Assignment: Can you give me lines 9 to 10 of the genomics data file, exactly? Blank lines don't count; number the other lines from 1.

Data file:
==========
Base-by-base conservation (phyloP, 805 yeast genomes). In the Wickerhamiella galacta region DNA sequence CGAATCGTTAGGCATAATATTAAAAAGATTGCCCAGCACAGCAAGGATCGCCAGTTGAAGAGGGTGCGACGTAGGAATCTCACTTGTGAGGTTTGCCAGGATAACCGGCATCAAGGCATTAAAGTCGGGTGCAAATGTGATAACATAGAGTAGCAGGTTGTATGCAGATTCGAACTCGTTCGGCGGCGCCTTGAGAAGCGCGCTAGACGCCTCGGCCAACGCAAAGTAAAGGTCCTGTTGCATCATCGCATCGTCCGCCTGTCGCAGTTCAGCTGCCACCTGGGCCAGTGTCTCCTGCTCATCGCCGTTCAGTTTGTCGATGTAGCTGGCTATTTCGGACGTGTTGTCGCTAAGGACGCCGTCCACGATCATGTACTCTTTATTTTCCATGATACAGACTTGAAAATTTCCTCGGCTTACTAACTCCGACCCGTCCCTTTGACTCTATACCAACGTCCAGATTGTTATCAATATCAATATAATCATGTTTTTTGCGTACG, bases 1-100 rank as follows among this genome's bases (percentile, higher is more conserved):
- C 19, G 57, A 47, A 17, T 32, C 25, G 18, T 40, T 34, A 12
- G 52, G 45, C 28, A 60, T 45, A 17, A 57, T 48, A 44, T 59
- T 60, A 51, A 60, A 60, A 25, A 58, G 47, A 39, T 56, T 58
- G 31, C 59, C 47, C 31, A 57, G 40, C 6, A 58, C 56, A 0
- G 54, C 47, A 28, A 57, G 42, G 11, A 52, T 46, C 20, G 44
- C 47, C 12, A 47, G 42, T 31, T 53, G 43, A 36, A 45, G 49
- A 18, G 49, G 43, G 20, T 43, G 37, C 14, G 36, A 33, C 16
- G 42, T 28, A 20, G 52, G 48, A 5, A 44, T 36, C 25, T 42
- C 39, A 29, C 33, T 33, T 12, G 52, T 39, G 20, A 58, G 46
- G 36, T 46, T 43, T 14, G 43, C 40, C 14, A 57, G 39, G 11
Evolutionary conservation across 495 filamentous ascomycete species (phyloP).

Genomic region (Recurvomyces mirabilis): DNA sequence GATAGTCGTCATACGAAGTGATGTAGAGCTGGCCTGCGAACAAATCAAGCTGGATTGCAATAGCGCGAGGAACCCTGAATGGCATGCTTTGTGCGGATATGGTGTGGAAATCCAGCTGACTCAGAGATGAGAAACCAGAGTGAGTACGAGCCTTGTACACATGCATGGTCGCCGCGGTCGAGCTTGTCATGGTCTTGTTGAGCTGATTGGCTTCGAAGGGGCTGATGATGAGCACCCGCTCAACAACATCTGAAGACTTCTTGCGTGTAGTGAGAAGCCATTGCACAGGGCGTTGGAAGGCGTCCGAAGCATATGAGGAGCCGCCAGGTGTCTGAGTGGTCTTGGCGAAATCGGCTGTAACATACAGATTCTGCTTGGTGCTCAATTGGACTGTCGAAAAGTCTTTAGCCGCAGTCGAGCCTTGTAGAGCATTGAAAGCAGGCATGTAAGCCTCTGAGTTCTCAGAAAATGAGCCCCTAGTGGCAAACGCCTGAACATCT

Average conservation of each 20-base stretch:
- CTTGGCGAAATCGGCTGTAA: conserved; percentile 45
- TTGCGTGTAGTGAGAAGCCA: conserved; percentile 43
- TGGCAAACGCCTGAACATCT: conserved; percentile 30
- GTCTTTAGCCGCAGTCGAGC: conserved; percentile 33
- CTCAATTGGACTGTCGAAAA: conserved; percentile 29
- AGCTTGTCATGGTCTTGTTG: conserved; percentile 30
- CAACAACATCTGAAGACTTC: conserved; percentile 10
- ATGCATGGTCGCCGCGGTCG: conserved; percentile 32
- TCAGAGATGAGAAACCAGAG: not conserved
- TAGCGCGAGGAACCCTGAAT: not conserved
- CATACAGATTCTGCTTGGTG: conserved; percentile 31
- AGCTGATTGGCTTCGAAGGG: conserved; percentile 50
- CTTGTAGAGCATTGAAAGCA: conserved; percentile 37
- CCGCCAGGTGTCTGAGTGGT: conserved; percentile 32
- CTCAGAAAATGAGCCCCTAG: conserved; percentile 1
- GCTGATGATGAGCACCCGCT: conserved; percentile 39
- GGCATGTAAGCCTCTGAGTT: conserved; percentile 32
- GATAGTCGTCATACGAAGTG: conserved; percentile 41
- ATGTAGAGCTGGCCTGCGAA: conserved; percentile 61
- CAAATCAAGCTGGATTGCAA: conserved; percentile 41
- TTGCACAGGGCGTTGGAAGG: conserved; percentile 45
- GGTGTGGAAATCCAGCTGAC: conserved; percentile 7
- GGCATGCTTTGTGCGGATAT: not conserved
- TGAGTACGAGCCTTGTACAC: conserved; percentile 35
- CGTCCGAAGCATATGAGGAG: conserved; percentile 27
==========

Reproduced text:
- G 42, T 28, A 20, G 52, G 48, A 5, A 44, T 36, C 25, T 42
- C 39, A 29, C 33, T 33, T 12, G 52, T 39, G 20, A 58, G 46